Full story with these many, different travel ideas/options at:

https://www.cnn.com/travel/article/summer-travel-places-2019/index.html

 

THANKS!  Enjoy!  Terry in Ohio

 

Sydney to NZ/Auckland Adventure, live/blog 2014 sampling/details with many exciting visuals and key highlights.  On page 23, post #571, see a complete index for all of the pictures, postings.  Now at 220,459 views.

www.boards.cruisecritic.com/showthread.php?t=1974139

 

Here is one visual featured by this CNN profile to highlight that the landscapes outside of Anchorage are well worth the journey.:

(Open your screen/viewer wider to see these pictures larger/better!)

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Thanks, guys! We are, indeed, having a wonderful time. Weather forecasts aren't always correct (or even in the ballpark), but today's was spot on: sunny and warm, heading into the high 60s F. We woke before our alarms sounded, munched on some breakfast burritos at our hotel, and caught a 7:00 shuttle to the Bus Depot to catch our 7:30 transit bus for Day 2 in the interior. 

 

If yesterday was all about the sheep, today was all about the caribou. Whereas yesterday's herds were fairly off in the distance, today's were up close and personal. Throughout the day, we were treated with both males and females, as well as juveniles. This one came right up to the bus.

 

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Around mile 9, rounding a bend, travelers have their first chance to see Mt. Denali, if she chooses to show herself. According to the rangers, only 30% of the people visiting the park actually get to see the big mountain. Even on sunny days, she creates her own weather system and may well be encased in clouds. We eagerly awaited whatever might be around that bend. With such a gloriously blue sky, we let ourselves hope. And sure enough, there she was.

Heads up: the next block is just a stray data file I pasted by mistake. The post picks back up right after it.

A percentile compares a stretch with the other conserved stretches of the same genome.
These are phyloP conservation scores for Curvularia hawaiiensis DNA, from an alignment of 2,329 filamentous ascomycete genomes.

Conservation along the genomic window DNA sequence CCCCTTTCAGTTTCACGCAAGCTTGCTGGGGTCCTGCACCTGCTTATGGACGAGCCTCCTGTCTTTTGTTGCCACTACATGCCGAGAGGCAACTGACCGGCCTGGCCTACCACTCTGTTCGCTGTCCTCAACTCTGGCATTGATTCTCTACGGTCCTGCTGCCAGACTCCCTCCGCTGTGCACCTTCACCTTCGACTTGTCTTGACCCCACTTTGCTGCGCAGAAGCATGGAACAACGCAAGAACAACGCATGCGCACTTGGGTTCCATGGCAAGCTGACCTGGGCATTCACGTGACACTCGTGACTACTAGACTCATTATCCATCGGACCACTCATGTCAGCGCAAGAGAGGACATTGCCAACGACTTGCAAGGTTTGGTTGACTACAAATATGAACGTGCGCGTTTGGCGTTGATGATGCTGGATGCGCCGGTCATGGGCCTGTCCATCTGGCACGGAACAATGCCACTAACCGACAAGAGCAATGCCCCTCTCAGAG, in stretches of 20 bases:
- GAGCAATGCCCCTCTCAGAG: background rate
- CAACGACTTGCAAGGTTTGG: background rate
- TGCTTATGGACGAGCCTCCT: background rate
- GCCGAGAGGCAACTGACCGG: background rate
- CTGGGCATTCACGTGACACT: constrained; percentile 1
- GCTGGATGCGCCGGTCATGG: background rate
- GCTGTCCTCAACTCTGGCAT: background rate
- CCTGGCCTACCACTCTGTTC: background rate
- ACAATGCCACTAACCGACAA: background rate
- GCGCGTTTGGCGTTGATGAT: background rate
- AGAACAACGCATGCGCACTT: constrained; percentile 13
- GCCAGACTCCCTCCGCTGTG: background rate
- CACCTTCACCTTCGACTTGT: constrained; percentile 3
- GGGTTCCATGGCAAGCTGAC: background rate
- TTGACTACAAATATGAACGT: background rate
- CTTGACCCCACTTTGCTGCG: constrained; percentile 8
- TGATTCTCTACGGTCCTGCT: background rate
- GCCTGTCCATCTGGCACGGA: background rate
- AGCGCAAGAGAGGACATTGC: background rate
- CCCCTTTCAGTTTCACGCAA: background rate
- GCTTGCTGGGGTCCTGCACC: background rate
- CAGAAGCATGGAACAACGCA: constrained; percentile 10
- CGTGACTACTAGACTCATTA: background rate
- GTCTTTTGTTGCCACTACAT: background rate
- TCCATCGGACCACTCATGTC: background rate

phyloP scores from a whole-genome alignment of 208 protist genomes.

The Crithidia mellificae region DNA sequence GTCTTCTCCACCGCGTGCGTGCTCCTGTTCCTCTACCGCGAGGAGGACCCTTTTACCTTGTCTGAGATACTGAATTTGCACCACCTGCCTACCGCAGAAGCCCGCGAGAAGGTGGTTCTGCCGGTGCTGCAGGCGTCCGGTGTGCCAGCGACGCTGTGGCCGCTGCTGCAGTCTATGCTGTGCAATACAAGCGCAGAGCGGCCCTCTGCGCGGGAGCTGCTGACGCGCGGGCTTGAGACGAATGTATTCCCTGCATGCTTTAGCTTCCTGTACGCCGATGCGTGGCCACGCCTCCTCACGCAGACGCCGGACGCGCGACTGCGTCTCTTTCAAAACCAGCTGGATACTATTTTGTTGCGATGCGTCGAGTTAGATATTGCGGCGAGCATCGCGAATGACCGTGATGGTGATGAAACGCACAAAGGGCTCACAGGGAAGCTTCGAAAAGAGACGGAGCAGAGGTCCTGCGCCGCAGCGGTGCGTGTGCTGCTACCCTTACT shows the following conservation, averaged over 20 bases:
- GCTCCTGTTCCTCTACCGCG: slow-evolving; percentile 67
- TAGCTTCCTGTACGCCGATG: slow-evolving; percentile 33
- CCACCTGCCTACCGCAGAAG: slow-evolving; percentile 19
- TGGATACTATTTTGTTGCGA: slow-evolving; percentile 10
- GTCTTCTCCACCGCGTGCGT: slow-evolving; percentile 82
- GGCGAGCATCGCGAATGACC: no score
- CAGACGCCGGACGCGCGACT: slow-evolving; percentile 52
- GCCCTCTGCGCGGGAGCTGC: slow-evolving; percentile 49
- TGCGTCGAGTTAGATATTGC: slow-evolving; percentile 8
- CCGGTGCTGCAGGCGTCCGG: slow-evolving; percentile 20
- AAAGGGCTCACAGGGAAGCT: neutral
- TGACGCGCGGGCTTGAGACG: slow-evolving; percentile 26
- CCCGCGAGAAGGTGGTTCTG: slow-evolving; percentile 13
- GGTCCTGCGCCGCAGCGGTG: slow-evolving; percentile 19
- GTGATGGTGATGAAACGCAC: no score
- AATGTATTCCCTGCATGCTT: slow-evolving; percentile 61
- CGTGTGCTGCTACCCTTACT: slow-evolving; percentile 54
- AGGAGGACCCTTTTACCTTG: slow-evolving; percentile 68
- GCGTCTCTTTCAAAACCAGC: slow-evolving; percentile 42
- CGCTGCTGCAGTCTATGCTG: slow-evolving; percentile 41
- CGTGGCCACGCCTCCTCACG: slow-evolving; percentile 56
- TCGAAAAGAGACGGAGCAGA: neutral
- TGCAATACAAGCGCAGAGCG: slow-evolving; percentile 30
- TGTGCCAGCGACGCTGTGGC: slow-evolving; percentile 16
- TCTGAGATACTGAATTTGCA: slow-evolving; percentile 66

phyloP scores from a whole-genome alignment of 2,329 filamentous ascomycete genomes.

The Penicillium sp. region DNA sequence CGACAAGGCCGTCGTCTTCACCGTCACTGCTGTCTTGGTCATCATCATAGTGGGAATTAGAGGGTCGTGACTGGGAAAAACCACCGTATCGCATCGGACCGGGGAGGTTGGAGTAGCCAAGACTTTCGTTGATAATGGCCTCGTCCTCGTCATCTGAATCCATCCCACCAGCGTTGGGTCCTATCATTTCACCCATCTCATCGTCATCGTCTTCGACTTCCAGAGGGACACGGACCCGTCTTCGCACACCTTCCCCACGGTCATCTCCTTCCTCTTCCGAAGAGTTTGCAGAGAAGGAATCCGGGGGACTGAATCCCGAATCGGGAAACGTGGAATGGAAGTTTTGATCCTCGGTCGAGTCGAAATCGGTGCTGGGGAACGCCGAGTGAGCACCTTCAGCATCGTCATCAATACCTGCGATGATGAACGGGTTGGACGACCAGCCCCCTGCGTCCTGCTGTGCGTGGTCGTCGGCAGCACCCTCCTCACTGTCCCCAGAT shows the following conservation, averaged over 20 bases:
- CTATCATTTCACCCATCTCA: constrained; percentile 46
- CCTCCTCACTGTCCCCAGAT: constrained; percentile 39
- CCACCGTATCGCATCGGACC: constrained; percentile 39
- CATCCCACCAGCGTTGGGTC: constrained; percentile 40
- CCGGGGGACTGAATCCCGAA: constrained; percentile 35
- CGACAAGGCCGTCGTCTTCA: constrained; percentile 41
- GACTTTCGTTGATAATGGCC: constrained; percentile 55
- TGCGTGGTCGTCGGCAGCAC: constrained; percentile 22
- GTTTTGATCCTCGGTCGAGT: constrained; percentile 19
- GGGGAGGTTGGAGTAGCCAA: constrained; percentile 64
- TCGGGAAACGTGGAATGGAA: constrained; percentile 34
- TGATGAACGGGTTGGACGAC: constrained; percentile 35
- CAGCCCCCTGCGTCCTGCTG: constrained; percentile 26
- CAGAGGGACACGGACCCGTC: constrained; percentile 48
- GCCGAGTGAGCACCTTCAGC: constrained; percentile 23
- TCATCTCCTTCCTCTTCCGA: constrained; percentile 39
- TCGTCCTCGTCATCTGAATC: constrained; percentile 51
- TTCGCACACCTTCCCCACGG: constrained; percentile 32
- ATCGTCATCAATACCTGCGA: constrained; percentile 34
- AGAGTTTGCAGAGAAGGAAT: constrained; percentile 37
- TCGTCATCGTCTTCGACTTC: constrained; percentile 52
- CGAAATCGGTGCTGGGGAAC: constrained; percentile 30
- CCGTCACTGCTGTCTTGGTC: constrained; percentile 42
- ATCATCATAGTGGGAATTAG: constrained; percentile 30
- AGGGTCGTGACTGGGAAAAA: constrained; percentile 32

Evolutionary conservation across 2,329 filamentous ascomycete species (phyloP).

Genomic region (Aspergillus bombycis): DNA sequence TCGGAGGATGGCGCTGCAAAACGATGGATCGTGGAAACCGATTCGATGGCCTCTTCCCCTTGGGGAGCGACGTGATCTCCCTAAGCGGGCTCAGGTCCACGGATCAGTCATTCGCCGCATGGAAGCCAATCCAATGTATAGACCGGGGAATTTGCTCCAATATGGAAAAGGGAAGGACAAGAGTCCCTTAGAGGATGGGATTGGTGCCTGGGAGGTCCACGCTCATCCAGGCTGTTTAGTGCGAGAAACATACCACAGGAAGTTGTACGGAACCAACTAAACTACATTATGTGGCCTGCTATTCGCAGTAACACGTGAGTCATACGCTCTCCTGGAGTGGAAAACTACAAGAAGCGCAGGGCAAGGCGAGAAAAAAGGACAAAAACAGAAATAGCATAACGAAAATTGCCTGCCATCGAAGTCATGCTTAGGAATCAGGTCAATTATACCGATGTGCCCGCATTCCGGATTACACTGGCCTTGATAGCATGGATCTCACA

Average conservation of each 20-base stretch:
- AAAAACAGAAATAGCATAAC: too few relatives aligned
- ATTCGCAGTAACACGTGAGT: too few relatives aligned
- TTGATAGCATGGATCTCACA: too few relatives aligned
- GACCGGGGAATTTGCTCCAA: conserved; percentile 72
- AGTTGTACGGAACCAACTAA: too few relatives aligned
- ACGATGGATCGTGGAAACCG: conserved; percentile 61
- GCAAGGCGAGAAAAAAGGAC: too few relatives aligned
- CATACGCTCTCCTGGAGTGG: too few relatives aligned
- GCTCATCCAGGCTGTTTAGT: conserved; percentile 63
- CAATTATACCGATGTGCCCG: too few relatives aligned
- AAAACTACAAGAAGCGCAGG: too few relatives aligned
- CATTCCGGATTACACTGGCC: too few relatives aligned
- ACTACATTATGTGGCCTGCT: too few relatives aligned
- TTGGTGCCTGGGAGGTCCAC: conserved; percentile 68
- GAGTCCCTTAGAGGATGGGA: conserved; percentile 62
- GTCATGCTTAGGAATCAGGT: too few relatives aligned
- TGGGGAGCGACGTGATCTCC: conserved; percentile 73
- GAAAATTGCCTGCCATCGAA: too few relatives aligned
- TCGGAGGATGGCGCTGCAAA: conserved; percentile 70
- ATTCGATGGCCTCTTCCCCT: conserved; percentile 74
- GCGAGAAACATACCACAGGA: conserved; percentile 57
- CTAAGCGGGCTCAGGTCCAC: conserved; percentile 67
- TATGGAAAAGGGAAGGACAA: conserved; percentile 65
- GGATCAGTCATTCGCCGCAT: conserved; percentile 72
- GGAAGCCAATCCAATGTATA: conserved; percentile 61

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It seems impossible that we couldn't see any of this yesterday. Between miles 9 and 15, we had the most lovely views of this incredible mountain, and we all felt very lucky indeed. 

 

Rather than drive the full distance back to the Toklat River, DD and I decided to stop at the East Fork River, just before the aptly named (and rather treacherous) Polychrome Pass. Our plan was to head down the river bed a ways toward the mountains, and if time permitted, head up the foothills behind us for a different view. Our bus driver asked if we had gear that could get wet, and we figured what we had was good enough. Well, it was and it wasn't. Walking along the riverbed wasn't as easy or productive as it looked like it might be, and we had to cross the river braids many times before realizing that it would not be a fun hike after all. Our boots and socks were soaked by the glacial river, but actually they dried quickly and did not bother us at all. Eventually, we reached a point where we were proud of what we accomplished, and we headed back to the road and up the hill in the opposite direction.